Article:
For Evelyn Ng, a professional poker player from Toronto, the game has everything to do with mental agility and very little else.
"Luck is not in my vocabulary," said Ng, 30, as she sat behind a table at the Borgata Poker Open here this week. "My strategy is really to just try to stay focused and wait for the others to make mistakes."
Wearing white-rimmed sunglasses, Ng and her every move were being filmed for the World Poker Tour, a television show on the Travel Channel that features high-stakes poker tournaments around the nation.
Slot machines still power Atlantic City casinos, but table games led by poker are making the industry's pot grow. So far this year, the city's 12 casinos generated $2.5 billion from slots, compared with $890 million from table games. But table game revenue is growing at a faster rate than slots, 5.6 percent vs. 2.2 percent, for the first eight months of the year.
Nearly every Atlantic City casino is either adding poker rooms, expanding the ones they have, or hosting tournaments.
There were no fewer than three major poker tournaments around town this week. The Borgata started its tournament on Monday, the same day the Trump Taj Mahal kicked off its month-long U.S. Poker Tournament. On Wednesday, the Tropicana Casino & Resort began its 26-week ProJo Poker Tournament series.
Poker enthusiasts and those who track the game say 2003 was the turning point. That year, the World Poker Tour began airing on the Travel Channel using a special table that allows television viewers not only to see the cards in the players' hands, but the ones dealt face down. That same year, poker star Chris Moneymaker won $2.5 million in the World Series of Poker on ESPN, the game's other signature event with finals held each year in Las Vegas.
The California company behind the World Poker Tour - WPT Enterprises Inc. - is shooting tournaments in other high-end casinos, such as the Bellagio in Las Vegas. The Borgata Poker Open will air on the Travel Channel this spring.
"Viewers can now see how the players think, and when they're bluffing," Tom Gitto, director of poker operations at Trump Taj Mahal, said. The U.S. Poker Tournament began Monday at the Taj Mahal and concludes Oct. 8. The $10,000 "buy-in" event, to be held over the final five days, will be televised on ESPN. The buy-in is the amount of money each player pays toward the tournament prize.
Of the three Trump casinos in Atlantic City, only the Taj Mahal offers poker. In 1996, the first year the casino hosted the U.S. Poker Tournament, the company that owns the Trump casinos paid six figures to ESPN to televise it, Gitto said.
Last year, the casino signed a five-year deal with ESPN under which the cable network will pay Trump six figures each year to televise the tournament.
Gitto said the Taj Mahal controls one-third of Atlantic City's poker revenue and has been able to increase its share entirely through tournament play.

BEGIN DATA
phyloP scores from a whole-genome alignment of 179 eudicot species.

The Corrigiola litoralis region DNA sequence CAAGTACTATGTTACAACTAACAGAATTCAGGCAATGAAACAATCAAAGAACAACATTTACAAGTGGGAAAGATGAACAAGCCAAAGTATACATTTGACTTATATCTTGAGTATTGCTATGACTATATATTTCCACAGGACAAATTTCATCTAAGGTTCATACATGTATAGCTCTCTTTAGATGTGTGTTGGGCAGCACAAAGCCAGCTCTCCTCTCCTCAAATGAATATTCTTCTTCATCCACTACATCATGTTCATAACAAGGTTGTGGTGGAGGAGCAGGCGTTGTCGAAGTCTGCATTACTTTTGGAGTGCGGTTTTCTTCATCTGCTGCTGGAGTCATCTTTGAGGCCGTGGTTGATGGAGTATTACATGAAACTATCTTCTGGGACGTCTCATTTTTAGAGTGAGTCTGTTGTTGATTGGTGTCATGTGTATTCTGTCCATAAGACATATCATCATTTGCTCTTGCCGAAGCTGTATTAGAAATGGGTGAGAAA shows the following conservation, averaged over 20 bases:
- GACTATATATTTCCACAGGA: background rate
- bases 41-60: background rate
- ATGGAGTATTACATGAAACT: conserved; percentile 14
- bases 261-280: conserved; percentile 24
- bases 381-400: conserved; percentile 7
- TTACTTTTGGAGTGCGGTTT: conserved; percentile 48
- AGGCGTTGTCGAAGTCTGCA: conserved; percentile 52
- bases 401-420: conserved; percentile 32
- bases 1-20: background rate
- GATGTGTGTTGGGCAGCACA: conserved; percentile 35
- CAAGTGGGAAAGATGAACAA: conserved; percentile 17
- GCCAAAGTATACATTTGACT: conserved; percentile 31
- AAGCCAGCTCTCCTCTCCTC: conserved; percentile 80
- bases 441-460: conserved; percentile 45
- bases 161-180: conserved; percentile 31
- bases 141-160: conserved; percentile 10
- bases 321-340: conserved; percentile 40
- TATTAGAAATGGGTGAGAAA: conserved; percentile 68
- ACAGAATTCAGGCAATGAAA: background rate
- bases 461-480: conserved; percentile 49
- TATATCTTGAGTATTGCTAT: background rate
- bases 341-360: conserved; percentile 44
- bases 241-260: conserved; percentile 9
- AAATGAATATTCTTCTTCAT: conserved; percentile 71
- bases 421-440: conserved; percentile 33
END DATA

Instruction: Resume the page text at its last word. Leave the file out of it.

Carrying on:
Just two years ago, the Taj Majal held only two major poker tournaments: the Trump Classic in December and the U.S. Poker Championships in September and October.
It now holds poker tournaments twice a day, along with the hugely popular "sit-and-go tournaments," where 10 players gather at one table and winner takes all.
The Sands Casino Hotel holds four tournaments a week with different buy-in ranges. The casino was still seeing benefits from hosting the Million Dollar Showdown Poker Tournament in 2003 that Fox Sportsnet televised on Thanksgiving Day that year, and which is still being replayed on ESPN, said Sands president George Toth.
Toth said poker and blackjack were fueling the table games' resurgence in Atlantic City. Although blackjack generates more revenue, poker brings in a lot of foot traffic, he said. At the Sands, Toth said table games account for 25 percent of revenue. The casino is moving its poker room from the fourth floor to the more spacious ground level because of its popularity.
Harrah's Entertainment Inc. purchased the rights to the World Series of Poker from Binion's Gambling Hall and Hotel casino in Las Vegas in 2004.
This summer the series expanded its circuit schedule to include more events in Atlantic City, where it owns Harrah's, Showboat, Caesars and Bally's casinos. All four properties have either a new or expanded poker room, and each casino holds weekly poker tournaments.
Resorts Atlantic City casino hotel added a new poker room in May with six tables and holds tournaments every Tuesday and Thursday, while a new 22-table poker room is being built at the Atlantic City Hilton and is slated to open in December.
The Tropicana had close to a 30 percent increase in poker revenue from last year, said poker manager Scott Griffin. It offers tournaments daily.
The Borgata is in the midst of a $200 million expansion that includes boosting the size of its poker room from 35 to 85 tables. The casino is positioning poker as "a main part of our message and brand," said chief operating officer Larry Mullin.
Ng played online poker for years before she started competing for cash a year and a half ago.
"Some get too overzealous when they have a lot of chips," she said. "I try to be selectively aggressive and not let the boys or other ladies bully me around."
By Wednesday afternoon, the original 516 players at the Borgata Poker Open had been whittled down to 45. Only the top 45 finishers won money. Three were women: Clonie Gowen finished 31st, Ng 11th, and Kathy Liebert 3d.
"Poker is the ultimate mind game," Ng said while puffing on a cigarette between rounds.
Ng was eliminated at 1:51 a.m. Thursday, after nearly 15 hours of marathon play. Her take: $64,942.